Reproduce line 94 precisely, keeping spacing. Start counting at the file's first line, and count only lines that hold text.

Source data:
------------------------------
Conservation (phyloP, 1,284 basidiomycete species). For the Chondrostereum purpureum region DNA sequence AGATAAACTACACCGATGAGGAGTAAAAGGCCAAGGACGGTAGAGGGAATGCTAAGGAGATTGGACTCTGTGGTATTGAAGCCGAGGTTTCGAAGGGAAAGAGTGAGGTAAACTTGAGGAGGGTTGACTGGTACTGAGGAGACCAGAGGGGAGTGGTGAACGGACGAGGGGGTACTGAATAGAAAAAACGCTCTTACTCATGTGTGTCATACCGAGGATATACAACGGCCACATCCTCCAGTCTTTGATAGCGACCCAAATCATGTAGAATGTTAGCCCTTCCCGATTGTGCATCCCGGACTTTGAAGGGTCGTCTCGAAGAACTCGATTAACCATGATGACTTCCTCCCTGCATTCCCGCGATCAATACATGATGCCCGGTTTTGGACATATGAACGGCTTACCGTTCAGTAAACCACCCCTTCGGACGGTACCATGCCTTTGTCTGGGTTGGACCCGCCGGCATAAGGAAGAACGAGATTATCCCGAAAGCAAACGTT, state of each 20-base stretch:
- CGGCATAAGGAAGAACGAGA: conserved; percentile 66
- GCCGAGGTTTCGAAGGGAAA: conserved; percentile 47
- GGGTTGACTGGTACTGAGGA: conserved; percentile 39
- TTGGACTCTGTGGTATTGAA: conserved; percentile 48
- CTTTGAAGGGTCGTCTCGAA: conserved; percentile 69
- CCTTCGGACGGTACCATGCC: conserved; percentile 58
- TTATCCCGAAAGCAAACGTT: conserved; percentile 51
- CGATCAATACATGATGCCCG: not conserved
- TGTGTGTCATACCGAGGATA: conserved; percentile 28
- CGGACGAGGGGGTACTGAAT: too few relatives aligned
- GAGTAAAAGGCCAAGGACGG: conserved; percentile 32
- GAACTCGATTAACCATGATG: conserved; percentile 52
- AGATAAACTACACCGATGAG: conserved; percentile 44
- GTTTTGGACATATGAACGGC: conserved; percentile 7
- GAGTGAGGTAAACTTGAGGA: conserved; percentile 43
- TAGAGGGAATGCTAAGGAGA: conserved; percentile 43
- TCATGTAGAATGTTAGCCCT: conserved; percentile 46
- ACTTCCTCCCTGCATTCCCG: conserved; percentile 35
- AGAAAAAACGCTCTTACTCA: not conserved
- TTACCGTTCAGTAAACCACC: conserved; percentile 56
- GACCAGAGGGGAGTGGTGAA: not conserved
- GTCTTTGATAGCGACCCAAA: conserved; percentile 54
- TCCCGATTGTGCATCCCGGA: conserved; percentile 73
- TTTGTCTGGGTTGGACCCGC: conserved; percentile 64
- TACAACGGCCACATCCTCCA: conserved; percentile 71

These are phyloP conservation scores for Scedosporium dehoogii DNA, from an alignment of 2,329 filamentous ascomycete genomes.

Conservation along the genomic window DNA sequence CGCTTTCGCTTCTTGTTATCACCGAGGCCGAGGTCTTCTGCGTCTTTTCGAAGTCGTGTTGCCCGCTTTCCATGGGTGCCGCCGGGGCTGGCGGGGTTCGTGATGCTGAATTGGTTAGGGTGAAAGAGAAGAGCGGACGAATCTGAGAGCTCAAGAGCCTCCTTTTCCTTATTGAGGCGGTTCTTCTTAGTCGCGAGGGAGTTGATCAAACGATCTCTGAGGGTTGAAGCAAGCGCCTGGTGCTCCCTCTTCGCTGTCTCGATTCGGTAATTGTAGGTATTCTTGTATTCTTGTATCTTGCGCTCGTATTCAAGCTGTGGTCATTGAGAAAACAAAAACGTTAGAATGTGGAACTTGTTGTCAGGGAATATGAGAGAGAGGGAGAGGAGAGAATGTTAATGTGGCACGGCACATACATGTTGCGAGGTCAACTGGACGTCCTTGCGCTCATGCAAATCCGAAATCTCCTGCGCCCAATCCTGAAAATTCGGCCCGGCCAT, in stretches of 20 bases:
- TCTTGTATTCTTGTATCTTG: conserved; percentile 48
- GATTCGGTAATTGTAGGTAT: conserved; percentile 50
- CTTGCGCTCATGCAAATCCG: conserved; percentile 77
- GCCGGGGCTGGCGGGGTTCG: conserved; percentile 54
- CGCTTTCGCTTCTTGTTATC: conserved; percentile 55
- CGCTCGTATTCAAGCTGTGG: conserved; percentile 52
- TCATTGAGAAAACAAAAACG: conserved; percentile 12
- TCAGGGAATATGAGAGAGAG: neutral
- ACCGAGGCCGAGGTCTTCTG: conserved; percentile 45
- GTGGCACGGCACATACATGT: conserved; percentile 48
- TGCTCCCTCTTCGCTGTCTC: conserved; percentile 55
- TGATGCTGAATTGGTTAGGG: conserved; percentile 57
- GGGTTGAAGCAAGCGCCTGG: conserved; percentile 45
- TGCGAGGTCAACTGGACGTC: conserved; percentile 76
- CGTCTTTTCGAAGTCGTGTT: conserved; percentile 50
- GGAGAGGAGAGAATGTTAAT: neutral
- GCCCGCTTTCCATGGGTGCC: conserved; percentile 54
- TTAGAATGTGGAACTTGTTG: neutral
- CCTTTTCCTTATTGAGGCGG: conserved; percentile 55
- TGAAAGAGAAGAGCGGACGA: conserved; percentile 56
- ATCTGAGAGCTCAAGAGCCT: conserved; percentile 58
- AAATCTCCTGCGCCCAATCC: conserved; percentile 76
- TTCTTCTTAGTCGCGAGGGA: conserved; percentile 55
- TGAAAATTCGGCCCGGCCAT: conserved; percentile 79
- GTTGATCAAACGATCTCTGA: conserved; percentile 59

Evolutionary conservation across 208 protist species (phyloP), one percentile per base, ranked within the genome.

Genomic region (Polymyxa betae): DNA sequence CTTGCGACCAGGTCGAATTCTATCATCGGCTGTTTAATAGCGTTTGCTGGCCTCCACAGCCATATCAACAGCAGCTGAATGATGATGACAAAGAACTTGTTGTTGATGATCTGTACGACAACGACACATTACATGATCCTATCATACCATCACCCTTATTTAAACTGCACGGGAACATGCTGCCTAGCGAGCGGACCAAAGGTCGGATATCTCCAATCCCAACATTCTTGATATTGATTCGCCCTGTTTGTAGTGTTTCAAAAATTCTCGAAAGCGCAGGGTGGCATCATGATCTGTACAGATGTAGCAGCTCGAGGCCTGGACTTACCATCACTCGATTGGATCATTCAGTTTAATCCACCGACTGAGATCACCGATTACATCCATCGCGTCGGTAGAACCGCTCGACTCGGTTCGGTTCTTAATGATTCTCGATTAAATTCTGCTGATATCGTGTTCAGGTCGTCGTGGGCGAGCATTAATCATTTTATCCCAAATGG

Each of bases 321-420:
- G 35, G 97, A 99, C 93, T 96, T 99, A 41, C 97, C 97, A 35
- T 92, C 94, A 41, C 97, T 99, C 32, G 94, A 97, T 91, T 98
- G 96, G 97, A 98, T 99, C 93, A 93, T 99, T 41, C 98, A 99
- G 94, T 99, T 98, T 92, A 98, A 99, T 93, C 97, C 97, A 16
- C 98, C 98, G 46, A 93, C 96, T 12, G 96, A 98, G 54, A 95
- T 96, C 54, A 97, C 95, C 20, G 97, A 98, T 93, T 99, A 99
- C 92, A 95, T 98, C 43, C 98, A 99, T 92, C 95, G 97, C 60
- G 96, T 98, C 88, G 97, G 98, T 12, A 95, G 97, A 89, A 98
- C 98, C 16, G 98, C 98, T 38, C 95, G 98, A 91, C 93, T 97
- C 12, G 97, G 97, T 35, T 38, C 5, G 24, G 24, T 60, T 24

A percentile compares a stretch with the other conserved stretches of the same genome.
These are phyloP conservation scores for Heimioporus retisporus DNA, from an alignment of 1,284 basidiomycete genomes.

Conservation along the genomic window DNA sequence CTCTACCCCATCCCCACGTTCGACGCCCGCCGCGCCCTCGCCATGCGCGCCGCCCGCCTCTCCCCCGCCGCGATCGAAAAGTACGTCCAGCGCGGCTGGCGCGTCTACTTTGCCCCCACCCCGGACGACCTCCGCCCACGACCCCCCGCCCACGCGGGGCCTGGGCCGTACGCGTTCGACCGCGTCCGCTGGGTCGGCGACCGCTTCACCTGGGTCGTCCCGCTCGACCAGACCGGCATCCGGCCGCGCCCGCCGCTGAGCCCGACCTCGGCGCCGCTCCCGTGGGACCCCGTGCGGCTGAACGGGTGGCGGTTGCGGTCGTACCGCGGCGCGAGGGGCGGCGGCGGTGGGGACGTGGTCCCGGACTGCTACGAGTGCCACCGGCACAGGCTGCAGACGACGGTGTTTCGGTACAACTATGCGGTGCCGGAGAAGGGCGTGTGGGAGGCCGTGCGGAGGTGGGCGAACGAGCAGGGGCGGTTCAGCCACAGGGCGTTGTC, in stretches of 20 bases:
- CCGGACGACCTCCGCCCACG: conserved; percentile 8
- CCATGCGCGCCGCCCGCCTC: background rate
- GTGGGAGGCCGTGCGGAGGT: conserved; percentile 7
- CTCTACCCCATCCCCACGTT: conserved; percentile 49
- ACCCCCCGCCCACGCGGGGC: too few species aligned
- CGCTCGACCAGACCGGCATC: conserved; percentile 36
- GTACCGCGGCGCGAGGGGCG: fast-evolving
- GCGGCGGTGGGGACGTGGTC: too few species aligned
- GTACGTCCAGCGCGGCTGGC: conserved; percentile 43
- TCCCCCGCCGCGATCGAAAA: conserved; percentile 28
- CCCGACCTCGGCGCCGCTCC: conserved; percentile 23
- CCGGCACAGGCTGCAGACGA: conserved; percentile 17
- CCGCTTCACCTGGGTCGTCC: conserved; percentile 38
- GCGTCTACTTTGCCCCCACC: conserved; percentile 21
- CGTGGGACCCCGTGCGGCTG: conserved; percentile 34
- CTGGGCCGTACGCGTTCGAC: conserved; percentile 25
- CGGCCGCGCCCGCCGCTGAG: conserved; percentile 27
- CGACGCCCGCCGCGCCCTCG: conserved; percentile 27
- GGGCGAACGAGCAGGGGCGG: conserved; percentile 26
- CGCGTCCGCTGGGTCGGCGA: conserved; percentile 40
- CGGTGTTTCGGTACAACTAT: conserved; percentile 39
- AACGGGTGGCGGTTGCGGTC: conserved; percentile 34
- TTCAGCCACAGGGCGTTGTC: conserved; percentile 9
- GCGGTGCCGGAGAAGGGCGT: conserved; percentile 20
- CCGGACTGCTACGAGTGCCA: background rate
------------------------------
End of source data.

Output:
- CCGGACTGCTACGAGTGCCA: background rate